New York Kouros Video

The New York Kouros, created around 590–580 B.C., is an idealized masculine form. Such figures were used as parts of grave markers.[viii] The figure stares blankly into the distance; his fists are closed. In Art, Desire and the Body in Ancient Greece, Andrew Stewart provides a convenient overview of kouroi:

Some communities preferred to use kouros as a tomb marker, others as a votive offering to the gods (both male and female), and still others used it for both purposes; furnished with suitable attributes, it could become a hero or a god—the Dioskouroi, or Apollo…. All are young and unbearded, though some (perhaps all) of those that seem to have no pubic hair actually had it added in paint…where a ghost of the pattern survives. Almost all large-scale kouroi are made of marble and small-scale ones of bronze.[ix]

He explains that the kouros is tragic, that it represents beauty and nobility—Kalokagathia—that has suffered an early death. The New York Kourous is perpetually blooming. The deceased is remembered in a positive light. The function of the kouros is explained by the Saxe theory. In The Archaeology of Death and Burial, Mike Pearson explicates the Saxe theory as he says, “The greater the person’s status, the more likely that their most significant identities are represented at death, at the expense of their lesser identities, and conversely.”[x] The depiction of the dead in the form of the New York Kouros shows that the patrons of this statue wanted the identity of the deceased to be that of an ideal Greek man, one who died when he had strength and vigor. This kouros represents what every young Greek male should aspire to be: rich, strong and noble.

The energy expenditure theory also provides insightful information about this depiction of the dead. According to Pearson, this theory can help identify the social rank of the individual. He says, “…the social rank of individuals correlated with the degree of energy expenditure and their mortuary rites in 90 per cent of cases.”[xi] Stewart explains that the kouroi took about a year to make, therefore, using the energy expenditure theory, one could tell that they were made with a specific function, to demonstrate what an ideal, wealthy dead should be like.[xii]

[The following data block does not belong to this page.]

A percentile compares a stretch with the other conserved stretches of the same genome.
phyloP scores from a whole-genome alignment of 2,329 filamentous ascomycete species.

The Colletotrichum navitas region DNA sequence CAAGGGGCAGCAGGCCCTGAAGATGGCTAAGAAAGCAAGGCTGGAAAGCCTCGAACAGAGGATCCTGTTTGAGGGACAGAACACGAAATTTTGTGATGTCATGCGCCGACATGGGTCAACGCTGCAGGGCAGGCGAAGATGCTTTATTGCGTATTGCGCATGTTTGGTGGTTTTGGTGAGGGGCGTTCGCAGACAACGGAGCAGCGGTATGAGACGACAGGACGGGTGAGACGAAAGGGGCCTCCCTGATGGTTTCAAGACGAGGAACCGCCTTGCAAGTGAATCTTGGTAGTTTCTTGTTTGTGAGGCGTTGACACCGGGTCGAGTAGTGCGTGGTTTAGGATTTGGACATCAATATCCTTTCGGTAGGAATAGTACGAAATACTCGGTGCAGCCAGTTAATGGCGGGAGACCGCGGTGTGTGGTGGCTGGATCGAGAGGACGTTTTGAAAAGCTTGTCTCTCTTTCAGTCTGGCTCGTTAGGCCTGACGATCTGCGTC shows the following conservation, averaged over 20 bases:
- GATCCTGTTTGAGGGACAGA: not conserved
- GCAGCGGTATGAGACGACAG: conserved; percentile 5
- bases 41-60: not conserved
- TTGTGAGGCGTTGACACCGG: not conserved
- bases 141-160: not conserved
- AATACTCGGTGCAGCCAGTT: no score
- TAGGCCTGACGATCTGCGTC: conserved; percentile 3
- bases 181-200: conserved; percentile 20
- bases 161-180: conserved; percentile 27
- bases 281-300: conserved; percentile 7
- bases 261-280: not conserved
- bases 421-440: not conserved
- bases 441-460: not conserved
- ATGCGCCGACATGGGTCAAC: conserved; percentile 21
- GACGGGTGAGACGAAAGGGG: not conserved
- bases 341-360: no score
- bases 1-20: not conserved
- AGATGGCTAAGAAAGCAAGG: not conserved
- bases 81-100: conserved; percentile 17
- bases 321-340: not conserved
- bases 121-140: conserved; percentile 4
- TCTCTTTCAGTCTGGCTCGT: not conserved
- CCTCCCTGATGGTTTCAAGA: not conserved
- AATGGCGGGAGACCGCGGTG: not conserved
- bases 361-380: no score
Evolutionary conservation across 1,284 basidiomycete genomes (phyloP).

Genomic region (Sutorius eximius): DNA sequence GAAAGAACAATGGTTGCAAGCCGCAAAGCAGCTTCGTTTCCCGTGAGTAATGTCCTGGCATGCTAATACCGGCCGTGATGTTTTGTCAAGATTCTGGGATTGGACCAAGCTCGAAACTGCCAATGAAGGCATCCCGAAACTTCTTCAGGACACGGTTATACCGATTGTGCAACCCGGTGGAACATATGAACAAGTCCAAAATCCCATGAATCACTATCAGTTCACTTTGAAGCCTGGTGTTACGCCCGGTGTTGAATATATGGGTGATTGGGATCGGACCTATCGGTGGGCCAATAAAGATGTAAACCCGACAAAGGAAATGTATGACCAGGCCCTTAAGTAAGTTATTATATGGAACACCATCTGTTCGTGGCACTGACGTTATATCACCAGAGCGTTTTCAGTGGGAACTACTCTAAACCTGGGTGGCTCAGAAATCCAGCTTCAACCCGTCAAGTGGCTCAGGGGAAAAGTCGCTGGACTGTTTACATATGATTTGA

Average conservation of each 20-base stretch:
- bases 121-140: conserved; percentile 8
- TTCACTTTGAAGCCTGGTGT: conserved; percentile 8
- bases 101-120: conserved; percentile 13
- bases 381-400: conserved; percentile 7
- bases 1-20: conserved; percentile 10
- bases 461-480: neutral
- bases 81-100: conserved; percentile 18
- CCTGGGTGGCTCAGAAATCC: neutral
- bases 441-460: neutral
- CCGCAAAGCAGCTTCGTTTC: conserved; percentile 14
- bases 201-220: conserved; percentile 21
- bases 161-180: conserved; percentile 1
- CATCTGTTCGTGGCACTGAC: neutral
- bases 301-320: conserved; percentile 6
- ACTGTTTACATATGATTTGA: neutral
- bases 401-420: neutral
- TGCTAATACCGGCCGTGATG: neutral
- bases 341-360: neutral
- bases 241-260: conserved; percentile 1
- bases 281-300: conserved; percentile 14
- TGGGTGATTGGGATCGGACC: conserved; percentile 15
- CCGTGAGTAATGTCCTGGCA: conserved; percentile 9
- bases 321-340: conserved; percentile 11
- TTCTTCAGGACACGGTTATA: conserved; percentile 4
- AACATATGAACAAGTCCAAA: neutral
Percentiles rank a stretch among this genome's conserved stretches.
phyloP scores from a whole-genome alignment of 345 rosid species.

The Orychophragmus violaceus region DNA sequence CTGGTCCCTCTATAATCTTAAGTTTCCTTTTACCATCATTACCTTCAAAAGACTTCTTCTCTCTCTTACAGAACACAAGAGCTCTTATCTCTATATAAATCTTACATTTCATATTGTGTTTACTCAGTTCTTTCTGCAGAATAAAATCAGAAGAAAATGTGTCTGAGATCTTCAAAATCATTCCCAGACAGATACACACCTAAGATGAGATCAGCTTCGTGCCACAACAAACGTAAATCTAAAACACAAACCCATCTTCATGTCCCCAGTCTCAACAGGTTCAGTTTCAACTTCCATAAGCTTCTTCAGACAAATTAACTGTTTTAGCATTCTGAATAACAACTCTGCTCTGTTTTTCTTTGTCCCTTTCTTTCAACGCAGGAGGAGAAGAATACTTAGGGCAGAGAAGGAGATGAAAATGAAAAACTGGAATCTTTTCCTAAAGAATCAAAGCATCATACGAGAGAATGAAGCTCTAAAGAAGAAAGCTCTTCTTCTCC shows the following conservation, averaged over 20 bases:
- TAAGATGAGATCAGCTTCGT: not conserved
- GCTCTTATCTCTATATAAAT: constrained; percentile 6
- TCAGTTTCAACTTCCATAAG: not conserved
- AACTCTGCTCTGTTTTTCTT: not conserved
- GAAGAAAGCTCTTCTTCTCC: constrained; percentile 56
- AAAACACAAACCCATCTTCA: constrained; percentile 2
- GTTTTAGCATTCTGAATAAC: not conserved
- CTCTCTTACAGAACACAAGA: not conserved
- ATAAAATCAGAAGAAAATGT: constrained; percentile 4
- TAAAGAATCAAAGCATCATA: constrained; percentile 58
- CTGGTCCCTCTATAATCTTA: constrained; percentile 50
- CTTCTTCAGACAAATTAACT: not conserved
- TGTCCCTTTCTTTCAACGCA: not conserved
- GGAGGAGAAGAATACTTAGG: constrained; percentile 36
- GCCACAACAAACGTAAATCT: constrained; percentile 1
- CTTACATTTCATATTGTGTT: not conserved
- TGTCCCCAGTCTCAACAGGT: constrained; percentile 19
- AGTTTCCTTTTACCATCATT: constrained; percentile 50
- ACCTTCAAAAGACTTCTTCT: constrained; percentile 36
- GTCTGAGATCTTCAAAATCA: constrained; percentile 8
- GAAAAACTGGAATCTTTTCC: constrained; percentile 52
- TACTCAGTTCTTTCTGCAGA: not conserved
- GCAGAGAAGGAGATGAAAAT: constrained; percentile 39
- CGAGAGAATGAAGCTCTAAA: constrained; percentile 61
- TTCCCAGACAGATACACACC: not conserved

The theory of functionalism serves the most important role. Functionalism “emphasizes the pre-eminence of the social whole over its individual parts, the human subjects” explains Pearson.[xiii] Stewart provides a background for the social upheaval going on in archaic period Attica. His account makes it clear why the kouroi served such an eminent function in Greek society. He says, “In Attica, specific social conditions seem to have sharpened this sense of cosmic and human instability, giving a certain local thrust to the kouros’s message. For unlike many other Greek states, sixth-century Athens had no official, securely entrenched aristocracy.” Hereditary power had been destabilized and weakened.[xiv] The marble kouroi, like the New York Kouros, must have provided order and stability by way of its perfection. The aristocracy used the kouroi to not only display what perfection is and what all the other classes should strive for, but also to create an indestructible monument for remembrance by way of marble statues.

While certain scholars note that Egyptian statues may not directly influence the Greek kouroi, their research makes one wonder what was the kouroi’s unique function. By way of the Saxe and the energy expenditure theory, one notices that wealthy members of Ancient Greek society commissioned the kouroi. However, the theory of functionalism proves most instrumental in explaining that for a society suffering from instability, the depiction of the idealized dead through the use of stonework provided symbolic stability along with demonstrations of ideal human figures.


[i] The Metropolitan Museum of Art. Marble statue of a kouros (youth), Web. 27 April 2013. ‹http://www.metmuseum.org/collections/search-the-collections/130013862›.

[ii] Guralnick, Eleanor. The Proportions of Kouroi.  American Journal of Archaeology , Vol. 82, No. 4 (Autumn, 1978). Published by: Archaeological Institute of America. http://www.jstor.org/stable/504635, 462.

[iii] Ibid., 461.

[iv] Ibid., 464.

[v] Ibid., 469.

[vi] R.M. Cook, R.M., Origins of Greek Sculpture. The Journal of Hellenic Studies , Vol. 87, (1967), Published by: The Society for the Promotion of Hellenic Studies. http://www.jstor.org/stable/627804, 24.

[vii] Ibid., 27.

[viii] The Metropolitan Museum of Art. Marble statue of a kouros (youth), Web. 27 April 2013. ‹http://www.metmuseum.org/collections/search-the-collections/130013862›.

[ix] Stewart, Andrew. Art, Desire, and the Boyd in Ancient Greece. Cambridge: Cambridge University Press, 1997. Print. 65.

[x] Pearson, Mike. The Archaeology of Death and Burial. College Station: Texas A&M University Press. Print, 29.

[xi] Ibid., 31.

[xii] Stewart, Andrew. Art, Desire, and the Boyd in Ancient Greece. Print. 68.

[xiii] Pearson, Mike. The Archaeology of Death and Burial. Print, 22-23.

[xiv] Stewart, Andrew. Art, Desire, and the Boyd in Ancient Greece. Print. 68.